This is going to be extraordinary!

RepRap connected to an Ubuntu Linux machine.

OpenOffice Extensions: Last Session

August 4th, 2008 Benjamin Horst

I love to see the cross-pollination of ideas between open source projects, and the clever ways they can be adapted from one paradigm to another.

For example, recent versions of have become more like web browsers, especially Firefox, as OOo introduced its Extensions features, as developers have worked to provide wiki-capabilities, and now, as a new extension called Last Session allows you to reopen OOo and have all your previous documents open for you with one click, just like I’ve become accustomed to with Firefox’s session restore.

Last Session is something I had a distinct need for, and I look forward to making good use of it starting immediately.

Firefox Achieves 20% Share, Free Video Codec Support Coming

August 1st, 2008 Benjamin Horst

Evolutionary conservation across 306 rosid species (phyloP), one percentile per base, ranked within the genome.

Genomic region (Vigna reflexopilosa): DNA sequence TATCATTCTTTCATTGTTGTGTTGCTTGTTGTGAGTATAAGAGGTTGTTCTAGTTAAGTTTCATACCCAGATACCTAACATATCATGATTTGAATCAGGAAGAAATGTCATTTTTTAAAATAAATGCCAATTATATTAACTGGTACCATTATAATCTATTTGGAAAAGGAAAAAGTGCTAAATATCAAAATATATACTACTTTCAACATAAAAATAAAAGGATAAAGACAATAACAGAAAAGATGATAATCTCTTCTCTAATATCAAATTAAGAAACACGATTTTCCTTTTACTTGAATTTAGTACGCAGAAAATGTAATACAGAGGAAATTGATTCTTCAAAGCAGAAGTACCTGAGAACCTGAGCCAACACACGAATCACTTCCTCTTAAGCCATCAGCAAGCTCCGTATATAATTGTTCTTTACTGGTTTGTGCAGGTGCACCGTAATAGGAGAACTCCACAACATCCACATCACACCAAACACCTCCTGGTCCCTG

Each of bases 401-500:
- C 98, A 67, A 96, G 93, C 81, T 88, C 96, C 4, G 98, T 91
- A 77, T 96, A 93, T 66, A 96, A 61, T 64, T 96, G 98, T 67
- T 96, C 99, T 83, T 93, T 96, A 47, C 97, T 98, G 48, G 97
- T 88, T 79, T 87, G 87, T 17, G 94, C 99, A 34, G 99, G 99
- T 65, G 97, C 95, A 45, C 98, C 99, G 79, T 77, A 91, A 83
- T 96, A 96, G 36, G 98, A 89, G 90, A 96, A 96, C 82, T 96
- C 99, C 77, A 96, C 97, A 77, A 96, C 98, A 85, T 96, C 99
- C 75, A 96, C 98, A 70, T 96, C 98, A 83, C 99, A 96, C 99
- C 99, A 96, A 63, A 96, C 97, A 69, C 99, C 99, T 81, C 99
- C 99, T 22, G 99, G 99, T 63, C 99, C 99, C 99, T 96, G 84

Two great news bites from Firefox in the past few days:

As recently predicted, Firefox’s browser use share has surpassed 20%, while IE has dropped below 70% and continues its gradual demise.

TG Daily writes, “According to the most recent data made available by the market research firm [NetApplications] today, Internet Explorer stands at 69.88% today, while Firefox 2 and 3 account for a combined market share of 20.68% (Firefox 2: 13.75%, Firefox 3: 6.92%.)”

The second is that Firefox will soon support the HTML 5 media elements, which means native support for Theora video and Vorbis audio in the browser, with no plugins. These are open formats like HTML itself, free from the control and maneuverings of any single company. When these catch on, we’ll hopefully see them replace Flash video (too CPU intensive) and broaden free access to open media on the web.